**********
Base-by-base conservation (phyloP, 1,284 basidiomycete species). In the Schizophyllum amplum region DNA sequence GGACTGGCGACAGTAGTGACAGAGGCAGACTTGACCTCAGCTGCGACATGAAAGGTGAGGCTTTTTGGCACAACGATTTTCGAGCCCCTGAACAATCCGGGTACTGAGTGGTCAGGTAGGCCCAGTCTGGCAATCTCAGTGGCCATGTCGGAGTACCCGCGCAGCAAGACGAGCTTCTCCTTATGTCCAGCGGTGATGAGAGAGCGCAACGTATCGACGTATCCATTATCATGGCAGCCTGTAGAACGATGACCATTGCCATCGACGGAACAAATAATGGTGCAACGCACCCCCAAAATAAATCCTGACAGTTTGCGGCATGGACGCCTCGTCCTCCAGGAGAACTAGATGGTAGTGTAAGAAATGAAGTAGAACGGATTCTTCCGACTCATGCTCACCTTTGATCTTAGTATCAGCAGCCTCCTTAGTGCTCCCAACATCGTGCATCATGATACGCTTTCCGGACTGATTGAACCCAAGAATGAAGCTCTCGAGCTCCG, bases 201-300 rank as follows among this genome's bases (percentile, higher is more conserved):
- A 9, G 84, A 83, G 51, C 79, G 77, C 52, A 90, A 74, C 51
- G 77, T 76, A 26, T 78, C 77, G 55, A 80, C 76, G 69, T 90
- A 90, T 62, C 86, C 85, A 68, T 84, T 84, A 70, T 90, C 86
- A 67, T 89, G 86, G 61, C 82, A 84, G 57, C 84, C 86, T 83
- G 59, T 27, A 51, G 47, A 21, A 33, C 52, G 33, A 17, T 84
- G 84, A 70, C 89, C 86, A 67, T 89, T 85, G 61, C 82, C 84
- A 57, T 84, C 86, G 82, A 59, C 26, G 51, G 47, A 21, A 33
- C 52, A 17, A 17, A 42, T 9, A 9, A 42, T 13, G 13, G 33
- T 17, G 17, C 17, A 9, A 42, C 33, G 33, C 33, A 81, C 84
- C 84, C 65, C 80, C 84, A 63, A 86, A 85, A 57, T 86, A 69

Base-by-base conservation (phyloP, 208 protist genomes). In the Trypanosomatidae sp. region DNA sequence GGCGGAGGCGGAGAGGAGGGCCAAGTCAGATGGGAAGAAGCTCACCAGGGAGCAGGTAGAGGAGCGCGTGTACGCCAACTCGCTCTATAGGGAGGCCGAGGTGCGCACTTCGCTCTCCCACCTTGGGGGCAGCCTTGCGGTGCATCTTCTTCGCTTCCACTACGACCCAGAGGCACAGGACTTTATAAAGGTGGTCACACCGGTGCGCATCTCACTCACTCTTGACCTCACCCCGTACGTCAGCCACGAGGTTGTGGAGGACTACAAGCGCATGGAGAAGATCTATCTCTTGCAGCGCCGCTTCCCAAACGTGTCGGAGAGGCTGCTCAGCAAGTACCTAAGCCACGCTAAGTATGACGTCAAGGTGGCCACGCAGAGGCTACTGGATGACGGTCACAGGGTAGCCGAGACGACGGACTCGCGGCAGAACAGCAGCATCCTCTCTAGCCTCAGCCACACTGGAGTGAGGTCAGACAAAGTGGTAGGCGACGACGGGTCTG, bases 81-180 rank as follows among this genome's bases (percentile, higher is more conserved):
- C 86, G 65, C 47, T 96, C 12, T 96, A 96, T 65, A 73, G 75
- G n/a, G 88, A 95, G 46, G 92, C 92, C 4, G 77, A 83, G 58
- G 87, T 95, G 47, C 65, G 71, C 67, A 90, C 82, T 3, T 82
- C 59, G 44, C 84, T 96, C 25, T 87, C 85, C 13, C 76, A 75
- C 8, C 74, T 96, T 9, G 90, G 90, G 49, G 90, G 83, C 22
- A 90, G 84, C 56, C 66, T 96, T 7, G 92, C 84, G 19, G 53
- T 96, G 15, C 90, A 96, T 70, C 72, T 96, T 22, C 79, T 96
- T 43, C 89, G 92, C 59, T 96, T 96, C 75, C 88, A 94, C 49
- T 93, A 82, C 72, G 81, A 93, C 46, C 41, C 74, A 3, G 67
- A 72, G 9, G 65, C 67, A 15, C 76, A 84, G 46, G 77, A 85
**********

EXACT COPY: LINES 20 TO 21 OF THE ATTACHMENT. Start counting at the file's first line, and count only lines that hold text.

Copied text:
- T 43, C 89, G 92, C 59, T 96, T 96, C 75, C 88, A 94, C 49
- T 93, A 82, C 72, G 81, A 93, C 46, C 41, C 74, A 3, G 67